Home networking ramps up

Home networking ramps up

Home networking may not be much of a money spinner for resellers today, but many vendors think it will be, with last week ushering in a slew of networking announcements at the Consumer Electronics Show (CES) in Las Vegas.

IDC also announced figures showing that home networking would be one of the hottest technology areas in 1999.

Despite Cisco's local managing director Gary Jackson's firm belief that home networking is a technology that will not begin to ramp up in Australia until late next year, Cisco made a number of announcements at CES aimed at positioning itself as a leader in that market. However, it was not alone, with vendors like Sony and Microsoft also showcasing home networking equipment.

Cisco's CEO John Chambers, in his keynote address, said that "consumers would drive the second phase of the Internet revolution".

He demonstrated a live working home network in a mock living room, with all of its appliances and electric infrastructure wired to a network running on the Internet Protocol (IP). Chambers then used a Web browser to control all of the various appliances in the room.

Chambers predicted that networked devices would extend to microwave ovens and that everyone will some day have five Internet devices on their body. He has established a Consumer Line of Business and relationships with 30 companies aimed at bringing networking to the consumer.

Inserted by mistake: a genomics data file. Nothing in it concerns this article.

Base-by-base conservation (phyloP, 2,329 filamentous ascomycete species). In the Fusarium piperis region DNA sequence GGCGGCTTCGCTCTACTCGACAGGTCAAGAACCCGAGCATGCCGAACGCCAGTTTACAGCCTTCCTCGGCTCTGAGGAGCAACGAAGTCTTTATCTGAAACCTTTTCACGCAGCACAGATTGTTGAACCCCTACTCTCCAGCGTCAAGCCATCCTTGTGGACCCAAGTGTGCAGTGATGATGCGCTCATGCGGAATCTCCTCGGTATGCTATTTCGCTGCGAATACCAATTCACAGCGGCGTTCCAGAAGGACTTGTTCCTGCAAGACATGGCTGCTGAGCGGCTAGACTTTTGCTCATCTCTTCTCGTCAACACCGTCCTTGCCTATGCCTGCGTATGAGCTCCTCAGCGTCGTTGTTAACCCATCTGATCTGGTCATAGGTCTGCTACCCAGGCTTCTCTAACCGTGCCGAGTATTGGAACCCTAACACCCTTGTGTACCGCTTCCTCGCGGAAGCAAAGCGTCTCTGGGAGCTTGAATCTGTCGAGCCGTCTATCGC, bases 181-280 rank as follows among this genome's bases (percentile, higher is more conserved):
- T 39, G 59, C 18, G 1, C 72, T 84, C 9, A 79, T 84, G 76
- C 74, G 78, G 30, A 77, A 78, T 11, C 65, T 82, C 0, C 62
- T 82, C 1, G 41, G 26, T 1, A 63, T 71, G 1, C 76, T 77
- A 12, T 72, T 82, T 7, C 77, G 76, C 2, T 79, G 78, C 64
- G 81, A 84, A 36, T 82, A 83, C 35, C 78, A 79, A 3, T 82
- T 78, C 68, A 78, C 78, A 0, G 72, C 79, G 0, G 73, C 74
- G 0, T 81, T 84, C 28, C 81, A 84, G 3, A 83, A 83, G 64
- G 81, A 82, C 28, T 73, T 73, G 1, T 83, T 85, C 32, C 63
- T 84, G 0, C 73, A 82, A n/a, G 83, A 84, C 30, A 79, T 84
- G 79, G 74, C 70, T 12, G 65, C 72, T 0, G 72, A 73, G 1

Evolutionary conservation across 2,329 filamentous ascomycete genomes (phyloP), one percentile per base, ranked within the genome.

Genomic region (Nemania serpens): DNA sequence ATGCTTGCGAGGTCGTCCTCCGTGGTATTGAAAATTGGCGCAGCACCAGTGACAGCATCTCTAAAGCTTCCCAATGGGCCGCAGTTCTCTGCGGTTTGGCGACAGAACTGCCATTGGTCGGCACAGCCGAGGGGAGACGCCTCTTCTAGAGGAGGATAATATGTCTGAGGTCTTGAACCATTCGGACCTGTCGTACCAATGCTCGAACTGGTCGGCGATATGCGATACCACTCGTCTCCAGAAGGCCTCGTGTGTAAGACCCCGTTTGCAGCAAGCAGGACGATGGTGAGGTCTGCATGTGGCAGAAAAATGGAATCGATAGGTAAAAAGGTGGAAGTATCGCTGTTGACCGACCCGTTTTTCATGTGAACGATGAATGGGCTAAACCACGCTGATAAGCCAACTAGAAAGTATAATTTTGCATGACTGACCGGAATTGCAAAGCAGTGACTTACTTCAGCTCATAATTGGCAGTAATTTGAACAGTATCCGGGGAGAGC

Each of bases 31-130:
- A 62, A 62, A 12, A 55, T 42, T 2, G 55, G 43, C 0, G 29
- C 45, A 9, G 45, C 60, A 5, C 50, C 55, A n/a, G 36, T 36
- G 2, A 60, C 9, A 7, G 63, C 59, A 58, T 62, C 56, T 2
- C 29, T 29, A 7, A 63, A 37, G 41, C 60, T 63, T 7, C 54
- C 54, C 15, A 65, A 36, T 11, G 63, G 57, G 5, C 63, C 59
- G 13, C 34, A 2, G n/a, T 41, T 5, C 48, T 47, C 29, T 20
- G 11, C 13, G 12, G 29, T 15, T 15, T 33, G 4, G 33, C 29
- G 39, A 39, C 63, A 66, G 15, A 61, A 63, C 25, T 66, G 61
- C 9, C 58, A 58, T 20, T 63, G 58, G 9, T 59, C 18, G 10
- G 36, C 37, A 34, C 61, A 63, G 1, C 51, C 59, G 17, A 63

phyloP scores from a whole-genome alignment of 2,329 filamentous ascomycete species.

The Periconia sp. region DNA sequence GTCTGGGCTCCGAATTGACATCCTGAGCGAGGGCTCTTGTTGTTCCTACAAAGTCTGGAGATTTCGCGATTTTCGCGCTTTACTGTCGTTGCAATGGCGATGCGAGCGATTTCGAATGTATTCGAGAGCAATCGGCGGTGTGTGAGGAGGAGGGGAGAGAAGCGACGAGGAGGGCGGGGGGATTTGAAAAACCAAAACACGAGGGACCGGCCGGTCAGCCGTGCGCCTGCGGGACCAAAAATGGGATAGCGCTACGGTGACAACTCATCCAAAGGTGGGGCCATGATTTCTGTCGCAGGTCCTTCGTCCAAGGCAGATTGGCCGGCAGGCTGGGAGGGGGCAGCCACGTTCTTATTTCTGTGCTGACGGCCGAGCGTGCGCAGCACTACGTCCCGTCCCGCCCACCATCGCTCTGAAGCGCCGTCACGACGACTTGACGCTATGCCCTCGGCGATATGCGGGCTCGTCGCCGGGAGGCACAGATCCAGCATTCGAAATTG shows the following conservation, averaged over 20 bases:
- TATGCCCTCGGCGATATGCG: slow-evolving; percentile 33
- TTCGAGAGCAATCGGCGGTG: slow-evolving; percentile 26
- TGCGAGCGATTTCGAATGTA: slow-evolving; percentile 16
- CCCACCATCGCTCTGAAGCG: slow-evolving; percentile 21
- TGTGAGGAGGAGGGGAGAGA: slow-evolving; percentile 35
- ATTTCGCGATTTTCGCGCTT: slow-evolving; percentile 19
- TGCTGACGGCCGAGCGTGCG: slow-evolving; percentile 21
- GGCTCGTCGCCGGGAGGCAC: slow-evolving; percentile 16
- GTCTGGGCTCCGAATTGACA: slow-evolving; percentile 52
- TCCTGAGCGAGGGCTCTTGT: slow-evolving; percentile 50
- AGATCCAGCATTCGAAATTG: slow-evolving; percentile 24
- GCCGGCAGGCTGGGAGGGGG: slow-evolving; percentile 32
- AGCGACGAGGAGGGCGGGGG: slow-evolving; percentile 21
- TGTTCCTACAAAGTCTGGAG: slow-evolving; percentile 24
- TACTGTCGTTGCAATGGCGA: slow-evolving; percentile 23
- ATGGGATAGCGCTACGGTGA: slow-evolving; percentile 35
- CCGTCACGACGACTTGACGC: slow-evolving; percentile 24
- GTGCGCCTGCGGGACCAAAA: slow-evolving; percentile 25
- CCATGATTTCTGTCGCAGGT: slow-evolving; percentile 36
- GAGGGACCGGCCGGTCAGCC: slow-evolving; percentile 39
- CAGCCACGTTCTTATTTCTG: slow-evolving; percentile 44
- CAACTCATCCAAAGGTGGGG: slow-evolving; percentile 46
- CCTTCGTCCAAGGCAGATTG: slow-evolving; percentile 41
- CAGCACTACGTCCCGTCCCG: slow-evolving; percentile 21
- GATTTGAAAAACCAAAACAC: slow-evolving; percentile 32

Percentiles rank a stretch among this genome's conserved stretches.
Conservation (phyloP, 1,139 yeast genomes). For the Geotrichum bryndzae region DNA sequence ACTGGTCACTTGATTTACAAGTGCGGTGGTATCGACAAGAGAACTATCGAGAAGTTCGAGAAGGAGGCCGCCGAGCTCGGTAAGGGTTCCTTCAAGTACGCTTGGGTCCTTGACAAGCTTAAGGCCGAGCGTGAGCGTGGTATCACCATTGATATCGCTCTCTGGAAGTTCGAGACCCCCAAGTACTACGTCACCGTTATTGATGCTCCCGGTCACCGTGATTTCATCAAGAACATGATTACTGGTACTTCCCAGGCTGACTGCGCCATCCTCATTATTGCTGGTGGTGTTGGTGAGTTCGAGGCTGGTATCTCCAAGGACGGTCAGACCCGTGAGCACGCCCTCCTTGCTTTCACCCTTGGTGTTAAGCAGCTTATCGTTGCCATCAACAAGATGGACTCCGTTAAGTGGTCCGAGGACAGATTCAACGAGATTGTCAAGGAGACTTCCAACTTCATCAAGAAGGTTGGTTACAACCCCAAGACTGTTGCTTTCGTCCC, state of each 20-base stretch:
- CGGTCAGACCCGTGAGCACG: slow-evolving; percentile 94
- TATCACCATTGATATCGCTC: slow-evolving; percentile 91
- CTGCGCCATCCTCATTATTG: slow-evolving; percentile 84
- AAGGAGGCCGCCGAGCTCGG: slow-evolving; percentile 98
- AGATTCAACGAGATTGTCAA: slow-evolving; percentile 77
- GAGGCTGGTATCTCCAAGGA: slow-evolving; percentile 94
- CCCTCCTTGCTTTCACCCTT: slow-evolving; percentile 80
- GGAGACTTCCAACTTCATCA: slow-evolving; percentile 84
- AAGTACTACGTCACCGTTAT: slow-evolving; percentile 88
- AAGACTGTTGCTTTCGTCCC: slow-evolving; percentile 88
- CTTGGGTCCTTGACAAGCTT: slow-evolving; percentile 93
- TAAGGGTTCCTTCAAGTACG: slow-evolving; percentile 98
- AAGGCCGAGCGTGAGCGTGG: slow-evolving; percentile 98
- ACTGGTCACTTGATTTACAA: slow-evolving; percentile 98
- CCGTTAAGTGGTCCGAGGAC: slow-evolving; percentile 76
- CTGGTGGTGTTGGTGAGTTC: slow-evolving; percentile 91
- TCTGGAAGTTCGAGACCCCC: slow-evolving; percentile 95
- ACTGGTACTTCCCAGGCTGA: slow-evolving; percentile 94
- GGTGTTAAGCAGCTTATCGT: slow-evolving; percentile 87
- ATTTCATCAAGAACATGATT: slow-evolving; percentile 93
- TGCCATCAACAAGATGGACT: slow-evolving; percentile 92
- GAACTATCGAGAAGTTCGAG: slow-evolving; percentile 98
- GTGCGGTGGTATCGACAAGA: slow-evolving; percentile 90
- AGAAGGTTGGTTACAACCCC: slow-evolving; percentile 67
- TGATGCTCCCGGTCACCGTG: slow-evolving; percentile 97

Meanwhile, Sony showcased devices which support the emerging IEEE 1394 home networking standard.

Also last week, IDC said that 8 million homes in the US have more than two PCs, but only 910,000 home offices have networks today. By 2002, that number will be 8 million, it said. This growth will see a massive amount of new products released which aim to provide solutions in this area, IDC predicted.

While Cisco is currently ramping up its small business efforts, he sees the consumer market as an altogether different market that is not currently viable.

"The consumer market demands a whole raft of different products, and partnerships with different companies like Sony. These products will have a very different look and feel."

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